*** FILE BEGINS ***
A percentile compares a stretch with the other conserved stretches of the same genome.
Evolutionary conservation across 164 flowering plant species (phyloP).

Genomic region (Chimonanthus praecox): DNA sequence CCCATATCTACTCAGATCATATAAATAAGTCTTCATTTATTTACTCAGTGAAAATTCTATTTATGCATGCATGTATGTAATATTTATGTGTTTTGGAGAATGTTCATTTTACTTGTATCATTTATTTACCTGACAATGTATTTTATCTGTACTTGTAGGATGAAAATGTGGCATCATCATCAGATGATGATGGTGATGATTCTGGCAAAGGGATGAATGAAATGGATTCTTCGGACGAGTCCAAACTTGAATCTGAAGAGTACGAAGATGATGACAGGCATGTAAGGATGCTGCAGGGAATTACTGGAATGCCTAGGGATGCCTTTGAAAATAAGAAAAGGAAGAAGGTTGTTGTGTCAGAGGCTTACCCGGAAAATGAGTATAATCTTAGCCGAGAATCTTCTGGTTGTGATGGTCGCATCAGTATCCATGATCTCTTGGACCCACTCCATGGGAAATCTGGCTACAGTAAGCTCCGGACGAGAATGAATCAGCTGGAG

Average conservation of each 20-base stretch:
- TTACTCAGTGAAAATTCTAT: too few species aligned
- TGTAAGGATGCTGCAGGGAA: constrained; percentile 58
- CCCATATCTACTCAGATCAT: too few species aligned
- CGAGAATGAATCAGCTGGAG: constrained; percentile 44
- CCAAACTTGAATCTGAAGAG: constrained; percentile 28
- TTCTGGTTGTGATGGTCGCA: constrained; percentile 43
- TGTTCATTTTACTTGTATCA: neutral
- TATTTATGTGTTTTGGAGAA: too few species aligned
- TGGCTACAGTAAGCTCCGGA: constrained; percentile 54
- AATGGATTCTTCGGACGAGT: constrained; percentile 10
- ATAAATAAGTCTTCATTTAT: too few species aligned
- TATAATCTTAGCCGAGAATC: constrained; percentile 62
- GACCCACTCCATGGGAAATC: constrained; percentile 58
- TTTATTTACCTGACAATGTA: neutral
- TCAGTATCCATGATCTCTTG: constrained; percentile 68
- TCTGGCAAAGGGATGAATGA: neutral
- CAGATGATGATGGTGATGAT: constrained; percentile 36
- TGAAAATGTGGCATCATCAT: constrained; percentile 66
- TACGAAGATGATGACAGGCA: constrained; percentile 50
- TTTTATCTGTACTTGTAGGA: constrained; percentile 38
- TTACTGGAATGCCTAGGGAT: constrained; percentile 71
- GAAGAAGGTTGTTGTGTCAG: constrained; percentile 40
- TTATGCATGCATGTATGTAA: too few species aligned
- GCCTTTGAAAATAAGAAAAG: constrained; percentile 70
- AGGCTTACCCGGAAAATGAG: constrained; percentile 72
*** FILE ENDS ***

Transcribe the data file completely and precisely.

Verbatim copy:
A percentile compares a stretch with the other conserved stretches of the same genome.
Evolutionary conservation across 164 flowering plant species (phyloP).

Genomic region (Chimonanthus praecox): DNA sequence CCCATATCTACTCAGATCATATAAATAAGTCTTCATTTATTTACTCAGTGAAAATTCTATTTATGCATGCATGTATGTAATATTTATGTGTTTTGGAGAATGTTCATTTTACTTGTATCATTTATTTACCTGACAATGTATTTTATCTGTACTTGTAGGATGAAAATGTGGCATCATCATCAGATGATGATGGTGATGATTCTGGCAAAGGGATGAATGAAATGGATTCTTCGGACGAGTCCAAACTTGAATCTGAAGAGTACGAAGATGATGACAGGCATGTAAGGATGCTGCAGGGAATTACTGGAATGCCTAGGGATGCCTTTGAAAATAAGAAAAGGAAGAAGGTTGTTGTGTCAGAGGCTTACCCGGAAAATGAGTATAATCTTAGCCGAGAATCTTCTGGTTGTGATGGTCGCATCAGTATCCATGATCTCTTGGACCCACTCCATGGGAAATCTGGCTACAGTAAGCTCCGGACGAGAATGAATCAGCTGGAG

Average conservation of each 20-base stretch:
- TTACTCAGTGAAAATTCTAT: too few species aligned
- TGTAAGGATGCTGCAGGGAA: constrained; percentile 58
- CCCATATCTACTCAGATCAT: too few species aligned
- CGAGAATGAATCAGCTGGAG: constrained; percentile 44
- CCAAACTTGAATCTGAAGAG: constrained; percentile 28
- TTCTGGTTGTGATGGTCGCA: constrained; percentile 43
- TGTTCATTTTACTTGTATCA: neutral
- TATTTATGTGTTTTGGAGAA: too few species aligned
- TGGCTACAGTAAGCTCCGGA: constrained; percentile 54
- AATGGATTCTTCGGACGAGT: constrained; percentile 10
- ATAAATAAGTCTTCATTTAT: too few species aligned
- TATAATCTTAGCCGAGAATC: constrained; percentile 62
- GACCCACTCCATGGGAAATC: constrained; percentile 58
- TTTATTTACCTGACAATGTA: neutral
- TCAGTATCCATGATCTCTTG: constrained; percentile 68
- TCTGGCAAAGGGATGAATGA: neutral
- CAGATGATGATGGTGATGAT: constrained; percentile 36
- TGAAAATGTGGCATCATCAT: constrained; percentile 66
- TACGAAGATGATGACAGGCA: constrained; percentile 50
- TTTTATCTGTACTTGTAGGA: constrained; percentile 38
- TTACTGGAATGCCTAGGGAT: constrained; percentile 71
- GAAGAAGGTTGTTGTGTCAG: constrained; percentile 40
- TTATGCATGCATGTATGTAA: too few species aligned
- GCCTTTGAAAATAAGAAAAG: constrained; percentile 70
- AGGCTTACCCGGAAAATGAG: constrained; percentile 72